Commercial gear:

 

Can a SELECTIVE RESULT be achieved with hook and line?

Absolutely, as long as hook and line fisheries operate at times and places where stocks needing protection will not inadvertently be harvested along with targeted fish from healthy runs. Reliance on releasing fish needing protection can undermine SELECTIVE RESULT because of the high rate of mortality due to hooking damage, stress, and exhaustion.

 

Can a SELECTIVE RESULT be achieved with nets?

Absolutely, as long as the net fisheries operate at times and places where stocks needing protection will not inadvertently be harvested along with fish from healthy runs. Since live release from net gear is not always possible, it is important that time and area management be linked with specific gear requirements that further reduce the possibility of unwanted catch. For example, mandating specific mesh sizes for gillnets assures that fish smaller than those targeted will just swim through the net, and those too large will not become entangled.

 

What is ALLOCATION?

In Puget Sound, allocation is several things:

 1) Judge George Boldt's 1974 decision, based on old treaties, was vacated by the U.S. Supreme Court in 1979. This same Supreme Court decision established a sharing formula that allocates up to 50% of harvestable salmon to Indians, and at least 50% to non-Indians.

 2) There is de facto allocation of the non-Indian share of harvestable salmon between recreational and commercial fishers. Except for some small hatchery runs, most coho and chinook salmon have been taken by sport anglers, and most sockeye, pink, and chum salmon by commercial fishermen;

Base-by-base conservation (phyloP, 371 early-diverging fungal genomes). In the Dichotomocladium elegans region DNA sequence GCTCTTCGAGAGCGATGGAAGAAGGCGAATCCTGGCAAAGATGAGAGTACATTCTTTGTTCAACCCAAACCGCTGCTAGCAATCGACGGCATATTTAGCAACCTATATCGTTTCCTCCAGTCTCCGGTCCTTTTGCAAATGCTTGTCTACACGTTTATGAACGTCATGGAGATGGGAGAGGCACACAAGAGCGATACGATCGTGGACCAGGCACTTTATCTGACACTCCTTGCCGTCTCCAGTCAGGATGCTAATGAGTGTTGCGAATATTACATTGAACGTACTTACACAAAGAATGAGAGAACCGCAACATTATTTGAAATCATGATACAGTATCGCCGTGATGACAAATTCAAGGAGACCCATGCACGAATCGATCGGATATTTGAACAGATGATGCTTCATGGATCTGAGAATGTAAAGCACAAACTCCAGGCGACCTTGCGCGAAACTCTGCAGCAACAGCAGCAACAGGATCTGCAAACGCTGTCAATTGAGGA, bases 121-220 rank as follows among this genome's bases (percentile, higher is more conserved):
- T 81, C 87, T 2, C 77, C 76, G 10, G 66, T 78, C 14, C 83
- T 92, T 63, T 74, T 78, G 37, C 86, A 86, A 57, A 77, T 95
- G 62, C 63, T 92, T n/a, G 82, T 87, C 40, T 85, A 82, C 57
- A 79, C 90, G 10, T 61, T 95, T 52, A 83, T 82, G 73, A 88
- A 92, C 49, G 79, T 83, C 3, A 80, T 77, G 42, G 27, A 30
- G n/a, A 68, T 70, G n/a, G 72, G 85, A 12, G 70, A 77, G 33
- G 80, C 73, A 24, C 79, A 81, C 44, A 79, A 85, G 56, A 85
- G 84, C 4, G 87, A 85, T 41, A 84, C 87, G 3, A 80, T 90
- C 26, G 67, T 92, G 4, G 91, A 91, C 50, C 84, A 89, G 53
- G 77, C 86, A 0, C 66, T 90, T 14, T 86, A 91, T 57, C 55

3) There are allocation agreements between commercial gear groups designed to assure that each takes close to its historic proportion of the commercial share each year.

Similar allocations exist in many other Washington waters, varying in their specifics pursuant to court decisions and other agreements. Though required, allocation sometimes undermines SELECTIVE RESULT by imposing legal rather than resource constraints on harvest managers.

 

What gear types have the most SELECTIVE RESULT?

Surprisingly to many, an event in 1997 demonstrated that drift gillnets and reefnet gear had the most SELECTIVE RESULT when an unusual abundance of Fraser River chinook showed up during the Strait of Georgia sockeye fishery. Non-Indian seine boats had the next most SELECTIVE RESULT, followed by Indian gillnets and seines and by sport anglers. Management actions could have reduced the chinook harvest had the State so desired.

 

How does hooking mortality affect SELECTIVE RESULT?

A salmon that has been injured by a hook, then handled and released, may die. Recent Canadian research suggests that the probability of mortality is near 25% for each encounter. Multiple encounters with the same fish were not studied. Other studies have come up with numbers that are both higher and lower. A salmon that dies in saltwater is not lost to the ecosystem -- it feeds micro-organisms, crabs, and other critters, nourishing them. But if it was a salmon from a depressed run, it's loss negatively impacts SELECTIVE RESULT.